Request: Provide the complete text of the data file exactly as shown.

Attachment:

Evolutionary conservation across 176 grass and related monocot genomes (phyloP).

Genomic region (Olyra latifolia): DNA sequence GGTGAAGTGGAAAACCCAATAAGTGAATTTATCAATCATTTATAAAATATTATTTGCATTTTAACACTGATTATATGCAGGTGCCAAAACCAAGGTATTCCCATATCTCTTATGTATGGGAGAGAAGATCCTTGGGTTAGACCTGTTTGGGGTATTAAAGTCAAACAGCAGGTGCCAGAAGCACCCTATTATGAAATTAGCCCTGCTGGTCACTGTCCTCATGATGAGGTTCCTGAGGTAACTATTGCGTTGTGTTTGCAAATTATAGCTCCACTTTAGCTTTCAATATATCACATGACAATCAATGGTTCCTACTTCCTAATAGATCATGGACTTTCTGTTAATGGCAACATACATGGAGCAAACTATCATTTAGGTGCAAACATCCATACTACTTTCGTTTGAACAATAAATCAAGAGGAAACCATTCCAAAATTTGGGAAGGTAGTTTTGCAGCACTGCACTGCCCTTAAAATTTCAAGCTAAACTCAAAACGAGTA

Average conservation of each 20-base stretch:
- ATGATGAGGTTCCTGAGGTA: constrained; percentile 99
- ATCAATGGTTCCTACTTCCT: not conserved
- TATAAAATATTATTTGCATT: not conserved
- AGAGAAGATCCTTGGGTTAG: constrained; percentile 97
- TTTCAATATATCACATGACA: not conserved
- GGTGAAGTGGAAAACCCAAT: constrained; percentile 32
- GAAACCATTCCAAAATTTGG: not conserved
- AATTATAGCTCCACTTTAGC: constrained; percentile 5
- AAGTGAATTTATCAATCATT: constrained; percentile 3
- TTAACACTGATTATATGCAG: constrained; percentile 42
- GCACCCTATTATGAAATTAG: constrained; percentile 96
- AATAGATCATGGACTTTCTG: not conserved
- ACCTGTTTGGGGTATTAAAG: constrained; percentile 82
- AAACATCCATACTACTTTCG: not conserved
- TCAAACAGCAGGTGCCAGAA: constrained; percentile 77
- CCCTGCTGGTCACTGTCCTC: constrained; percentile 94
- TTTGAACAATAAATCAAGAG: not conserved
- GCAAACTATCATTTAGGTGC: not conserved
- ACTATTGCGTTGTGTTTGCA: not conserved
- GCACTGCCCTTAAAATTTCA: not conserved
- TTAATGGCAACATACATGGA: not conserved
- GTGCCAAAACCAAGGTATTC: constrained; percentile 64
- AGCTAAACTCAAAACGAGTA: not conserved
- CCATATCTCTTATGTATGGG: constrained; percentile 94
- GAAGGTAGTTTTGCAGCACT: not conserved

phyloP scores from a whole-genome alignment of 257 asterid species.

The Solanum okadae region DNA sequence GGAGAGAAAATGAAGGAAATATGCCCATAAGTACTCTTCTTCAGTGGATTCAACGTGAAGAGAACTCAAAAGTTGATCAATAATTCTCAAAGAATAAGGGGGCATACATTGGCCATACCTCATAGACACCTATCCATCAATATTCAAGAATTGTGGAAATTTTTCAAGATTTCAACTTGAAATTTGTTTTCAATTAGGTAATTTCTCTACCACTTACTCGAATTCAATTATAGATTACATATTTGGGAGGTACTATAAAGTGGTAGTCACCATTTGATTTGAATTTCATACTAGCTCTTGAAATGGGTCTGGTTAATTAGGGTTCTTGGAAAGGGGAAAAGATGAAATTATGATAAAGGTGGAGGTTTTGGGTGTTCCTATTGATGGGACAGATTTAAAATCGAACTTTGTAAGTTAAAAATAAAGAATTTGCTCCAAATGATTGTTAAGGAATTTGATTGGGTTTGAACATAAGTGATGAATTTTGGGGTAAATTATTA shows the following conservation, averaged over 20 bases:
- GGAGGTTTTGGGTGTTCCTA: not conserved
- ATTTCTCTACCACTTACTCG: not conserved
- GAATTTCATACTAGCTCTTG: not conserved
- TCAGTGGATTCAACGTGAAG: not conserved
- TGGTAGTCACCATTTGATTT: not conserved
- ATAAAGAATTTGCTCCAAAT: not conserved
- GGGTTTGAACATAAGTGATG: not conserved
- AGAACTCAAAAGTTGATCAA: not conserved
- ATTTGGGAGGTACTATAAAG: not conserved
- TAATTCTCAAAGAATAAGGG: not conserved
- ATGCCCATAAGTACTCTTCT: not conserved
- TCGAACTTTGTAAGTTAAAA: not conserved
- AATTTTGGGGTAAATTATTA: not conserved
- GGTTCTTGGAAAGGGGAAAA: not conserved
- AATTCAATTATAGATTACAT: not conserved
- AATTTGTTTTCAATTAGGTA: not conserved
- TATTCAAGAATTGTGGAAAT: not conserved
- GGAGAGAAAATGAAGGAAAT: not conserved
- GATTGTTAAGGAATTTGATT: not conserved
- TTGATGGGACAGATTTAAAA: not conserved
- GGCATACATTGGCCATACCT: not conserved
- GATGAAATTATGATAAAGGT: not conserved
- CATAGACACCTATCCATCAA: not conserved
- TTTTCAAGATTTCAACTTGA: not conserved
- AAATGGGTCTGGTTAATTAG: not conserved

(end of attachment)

Evolutionary conservation across 176 grass and related monocot genomes (phyloP).

Genomic region (Olyra latifolia): DNA sequence GGTGAAGTGGAAAACCCAATAAGTGAATTTATCAATCATTTATAAAATATTATTTGCATTTTAACACTGATTATATGCAGGTGCCAAAACCAAGGTATTCCCATATCTCTTATGTATGGGAGAGAAGATCCTTGGGTTAGACCTGTTTGGGGTATTAAAGTCAAACAGCAGGTGCCAGAAGCACCCTATTATGAAATTAGCCCTGCTGGTCACTGTCCTCATGATGAGGTTCCTGAGGTAACTATTGCGTTGTGTTTGCAAATTATAGCTCCACTTTAGCTTTCAATATATCACATGACAATCAATGGTTCCTACTTCCTAATAGATCATGGACTTTCTGTTAATGGCAACATACATGGAGCAAACTATCATTTAGGTGCAAACATCCATACTACTTTCGTTTGAACAATAAATCAAGAGGAAACCATTCCAAAATTTGGGAAGGTAGTTTTGCAGCACTGCACTGCCCTTAAAATTTCAAGCTAAACTCAAAACGAGTA

Average conservation of each 20-base stretch:
- ATGATGAGGTTCCTGAGGTA: constrained; percentile 99
- ATCAATGGTTCCTACTTCCT: not conserved
- TATAAAATATTATTTGCATT: not conserved
- AGAGAAGATCCTTGGGTTAG: constrained; percentile 97
- TTTCAATATATCACATGACA: not conserved
- GGTGAAGTGGAAAACCCAAT: constrained; percentile 32
- GAAACCATTCCAAAATTTGG: not conserved
- AATTATAGCTCCACTTTAGC: constrained; percentile 5
- AAGTGAATTTATCAATCATT: constrained; percentile 3
- TTAACACTGATTATATGCAG: constrained; percentile 42
- GCACCCTATTATGAAATTAG: constrained; percentile 96
- AATAGATCATGGACTTTCTG: not conserved
- ACCTGTTTGGGGTATTAAAG: constrained; percentile 82
- AAACATCCATACTACTTTCG: not conserved
- TCAAACAGCAGGTGCCAGAA: constrained; percentile 77
- CCCTGCTGGTCACTGTCCTC: constrained; percentile 94
- TTTGAACAATAAATCAAGAG: not conserved
- GCAAACTATCATTTAGGTGC: not conserved
- ACTATTGCGTTGTGTTTGCA: not conserved
- GCACTGCCCTTAAAATTTCA: not conserved
- TTAATGGCAACATACATGGA: not conserved
- GTGCCAAAACCAAGGTATTC: constrained; percentile 64
- AGCTAAACTCAAAACGAGTA: not conserved
- CCATATCTCTTATGTATGGG: constrained; percentile 94
- GAAGGTAGTTTTGCAGCACT: not conserved

phyloP scores from a whole-genome alignment of 257 asterid species.

The Solanum okadae region DNA sequence GGAGAGAAAATGAAGGAAATATGCCCATAAGTACTCTTCTTCAGTGGATTCAACGTGAAGAGAACTCAAAAGTTGATCAATAATTCTCAAAGAATAAGGGGGCATACATTGGCCATACCTCATAGACACCTATCCATCAATATTCAAGAATTGTGGAAATTTTTCAAGATTTCAACTTGAAATTTGTTTTCAATTAGGTAATTTCTCTACCACTTACTCGAATTCAATTATAGATTACATATTTGGGAGGTACTATAAAGTGGTAGTCACCATTTGATTTGAATTTCATACTAGCTCTTGAAATGGGTCTGGTTAATTAGGGTTCTTGGAAAGGGGAAAAGATGAAATTATGATAAAGGTGGAGGTTTTGGGTGTTCCTATTGATGGGACAGATTTAAAATCGAACTTTGTAAGTTAAAAATAAAGAATTTGCTCCAAATGATTGTTAAGGAATTTGATTGGGTTTGAACATAAGTGATGAATTTTGGGGTAAATTATTA shows the following conservation, averaged over 20 bases:
- GGAGGTTTTGGGTGTTCCTA: not conserved
- ATTTCTCTACCACTTACTCG: not conserved
- GAATTTCATACTAGCTCTTG: not conserved
- TCAGTGGATTCAACGTGAAG: not conserved
- TGGTAGTCACCATTTGATTT: not conserved
- ATAAAGAATTTGCTCCAAAT: not conserved
- GGGTTTGAACATAAGTGATG: not conserved
- AGAACTCAAAAGTTGATCAA: not conserved
- ATTTGGGAGGTACTATAAAG: not conserved
- TAATTCTCAAAGAATAAGGG: not conserved
- ATGCCCATAAGTACTCTTCT: not conserved
- TCGAACTTTGTAAGTTAAAA: not conserved
- AATTTTGGGGTAAATTATTA: not conserved
- GGTTCTTGGAAAGGGGAAAA: not conserved
- AATTCAATTATAGATTACAT: not conserved
- AATTTGTTTTCAATTAGGTA: not conserved
- TATTCAAGAATTGTGGAAAT: not conserved
- GGAGAGAAAATGAAGGAAAT: not conserved
- GATTGTTAAGGAATTTGATT: not conserved
- TTGATGGGACAGATTTAAAA: not conserved
- GGCATACATTGGCCATACCT: not conserved
- GATGAAATTATGATAAAGGT: not conserved
- CATAGACACCTATCCATCAA: not conserved
- TTTTCAAGATTTCAACTTGA: not conserved
- AAATGGGTCTGGTTAATTAG: not conserved